We got some great guesses yesterday! Ross, Booth, Stanford, Duke, and one almost-vote for HBS…
So which bschool is the top of our list of Five Faves?
To recap, #2 – 5 of our current Favorite MBA programs as listed out yesterday are:
And now we will reveal:
EssaySnark’s current #1 Favorite MBA program is…
You shouldn’t be!
We believe that this is a school that knows who it is, with no (ahem) brand identity confusion, and also no complacency issues. They are humble yet driven; they are willing to work. This goes for the faculty, and administrators, and students. You feel it when you meet them.
The Stern admissions team is a little lowkey but they’re also not trying too hard (we mean that as a compliment). They offer lots of advice on their website for applying, and they always have done so. (They were actually one of the first bschools to ever release a decent website and they got brownie points from us for that, too.) They are remarkably consistent in their application and essay questions, and they’re not trying to trick you. They give you enough space to provide some substance in your essays, and they give you options so that you can adopt a strategy that works best for your profile and your own individual messaging. They also have a remarkably flexible part-time MBA – the only one in all of the New England/Northeastern U.S. region.
As a school, Stern has been focusing on what are now “trendy” areas such as entrepreneurship and social venture and Big Data for years; they haven’t just jumped on some bandwagon of late, but instead these programs are well established at the school, and strongly regarded.
Another reason we like them so much? BECAUSE THEY DO THEIR OWN INTERVIEWS. There are very few schools out there where the admissions team handles all of the interviews themselves. Most schools outsource this important function to students or alumni. We appreciate that Tuck and Duke have an open-interview policy where (at least for a window of time in the Fall, at Duke) anyone can go to campus and have an interview. That’s a smart way to do it too. But we strongly feel that the NYU model is better. MIT and HBS admissions also do their own interviews however neither of them wins gold stars from EssaySnark for so many other reasons (we’re not going to do a school-bashing post here, there’s plenty of that to be found elsewhere on the blahg).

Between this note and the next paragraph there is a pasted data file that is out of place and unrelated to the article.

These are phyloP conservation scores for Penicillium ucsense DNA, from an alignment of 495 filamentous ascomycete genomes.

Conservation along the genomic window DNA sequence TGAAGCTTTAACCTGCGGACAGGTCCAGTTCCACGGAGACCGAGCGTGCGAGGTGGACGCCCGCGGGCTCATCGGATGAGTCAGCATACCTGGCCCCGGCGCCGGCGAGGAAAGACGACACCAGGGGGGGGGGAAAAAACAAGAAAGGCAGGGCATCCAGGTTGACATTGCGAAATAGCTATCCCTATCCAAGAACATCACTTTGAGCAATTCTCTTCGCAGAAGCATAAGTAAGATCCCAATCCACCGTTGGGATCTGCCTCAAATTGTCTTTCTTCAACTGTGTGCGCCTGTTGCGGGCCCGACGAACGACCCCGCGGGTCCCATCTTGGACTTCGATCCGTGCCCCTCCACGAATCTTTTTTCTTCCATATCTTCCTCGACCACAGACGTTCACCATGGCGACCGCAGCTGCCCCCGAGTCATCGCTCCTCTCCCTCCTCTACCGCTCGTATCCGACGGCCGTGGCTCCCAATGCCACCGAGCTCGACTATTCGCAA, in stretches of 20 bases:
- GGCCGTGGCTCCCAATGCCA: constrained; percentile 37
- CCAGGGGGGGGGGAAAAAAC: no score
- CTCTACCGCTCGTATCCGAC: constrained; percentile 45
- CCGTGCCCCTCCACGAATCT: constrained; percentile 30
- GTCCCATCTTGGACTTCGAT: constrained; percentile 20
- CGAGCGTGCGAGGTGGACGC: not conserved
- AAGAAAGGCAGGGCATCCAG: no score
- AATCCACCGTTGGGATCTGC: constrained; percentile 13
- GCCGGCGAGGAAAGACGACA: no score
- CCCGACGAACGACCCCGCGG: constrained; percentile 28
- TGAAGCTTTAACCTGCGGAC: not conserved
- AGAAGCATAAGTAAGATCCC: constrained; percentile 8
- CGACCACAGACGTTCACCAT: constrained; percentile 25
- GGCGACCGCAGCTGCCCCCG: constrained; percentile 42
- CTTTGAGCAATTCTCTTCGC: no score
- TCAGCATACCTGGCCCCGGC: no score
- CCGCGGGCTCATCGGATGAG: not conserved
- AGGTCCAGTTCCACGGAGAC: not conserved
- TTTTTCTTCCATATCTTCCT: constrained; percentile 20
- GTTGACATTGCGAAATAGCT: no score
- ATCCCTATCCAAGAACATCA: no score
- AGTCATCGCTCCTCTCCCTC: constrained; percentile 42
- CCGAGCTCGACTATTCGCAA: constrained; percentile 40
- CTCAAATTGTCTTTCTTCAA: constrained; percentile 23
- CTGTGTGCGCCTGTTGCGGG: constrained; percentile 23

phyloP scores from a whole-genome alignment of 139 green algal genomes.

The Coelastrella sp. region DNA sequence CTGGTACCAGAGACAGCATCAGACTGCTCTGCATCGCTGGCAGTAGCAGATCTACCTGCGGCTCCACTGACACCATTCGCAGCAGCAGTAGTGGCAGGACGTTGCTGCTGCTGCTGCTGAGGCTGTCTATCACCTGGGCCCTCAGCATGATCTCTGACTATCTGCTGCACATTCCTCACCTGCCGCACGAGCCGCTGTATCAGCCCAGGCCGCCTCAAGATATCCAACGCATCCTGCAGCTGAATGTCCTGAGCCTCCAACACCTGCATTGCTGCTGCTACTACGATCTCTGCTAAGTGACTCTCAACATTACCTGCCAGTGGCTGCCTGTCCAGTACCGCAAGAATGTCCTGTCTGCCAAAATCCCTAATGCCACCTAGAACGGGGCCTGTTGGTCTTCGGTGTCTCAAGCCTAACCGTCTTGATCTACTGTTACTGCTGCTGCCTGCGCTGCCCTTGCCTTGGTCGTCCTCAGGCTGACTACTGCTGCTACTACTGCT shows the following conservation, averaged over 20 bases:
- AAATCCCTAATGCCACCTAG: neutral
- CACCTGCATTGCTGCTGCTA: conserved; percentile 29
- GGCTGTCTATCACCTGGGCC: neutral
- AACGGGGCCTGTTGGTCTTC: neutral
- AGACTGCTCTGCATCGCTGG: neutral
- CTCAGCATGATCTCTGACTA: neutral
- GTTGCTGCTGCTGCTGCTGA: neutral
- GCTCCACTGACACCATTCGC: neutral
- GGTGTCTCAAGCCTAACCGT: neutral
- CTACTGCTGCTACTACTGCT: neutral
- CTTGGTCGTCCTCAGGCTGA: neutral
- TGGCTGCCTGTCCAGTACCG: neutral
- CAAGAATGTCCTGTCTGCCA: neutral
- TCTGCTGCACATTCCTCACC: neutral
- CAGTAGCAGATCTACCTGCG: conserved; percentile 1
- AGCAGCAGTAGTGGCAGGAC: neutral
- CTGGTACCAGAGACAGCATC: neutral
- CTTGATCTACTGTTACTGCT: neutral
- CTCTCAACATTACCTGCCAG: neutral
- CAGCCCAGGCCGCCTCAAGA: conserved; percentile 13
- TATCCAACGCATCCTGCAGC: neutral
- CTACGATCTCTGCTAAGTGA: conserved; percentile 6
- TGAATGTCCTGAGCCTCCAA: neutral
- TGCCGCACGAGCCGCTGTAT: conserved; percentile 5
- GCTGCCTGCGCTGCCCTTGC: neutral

The adcom-managed interview means that there is a certain consistency in evaluation and a standard. You can be much better assured that everyone admitted to Stern is admitted for a reason when the critical interviewing step is being centrally controlled with quality standards. It’s possible that both Yale and Kellogg are benefiting in a somewhat similar way from their video essays but those are just not the same as actually meeting the person.
We talk about all these different interview policies in our MBA Interviewing Guide and we also cover some important info about the specific NYU interview process in our NYU MBA application guide. You can check out the NYU essay questions and our own repository of NYU advice here.
Obviously us appreciating Stern as a top MBA program with a smart set of admissions policies does not translate into a recommendation that everyone should try for Stern. It’s not right for everyone. Whenever we see someone targeting both Columbia and Stern, for example, we go “Hm. You probably only belong at one or the other.” There’s sometimes this attitude that people only end up at Stern if they can’t get into Columbia and we are here to tell you that that is NOT true. Stern attracts a very strong candidate pool and they can take their pick among winners. It’s possible for a BSer to get into both of these NYC schools, but each place is so different that it typically becomes kind of a no-brainer as to where the person truly fits (we’re not suggesting it is always Stern either; they really are different). You need to do your own research and understand your own priorities, and evaluate the schools based on the criteria that matter to you – not just Stern but all of them.
There’s also a few schools that we had some heated internal debates over, that were strong contenders for this Five Faves list. We may mention a few of them in a follow-up post.
What we will invite you to consider today is: When you put a school on your targets list, do you know why it’s there? What factors are you evaluating that make you feel this is going to be a good fit for you?
If it takes you more than five seconds to come up with some answers to that, well…. you have some more homework to do.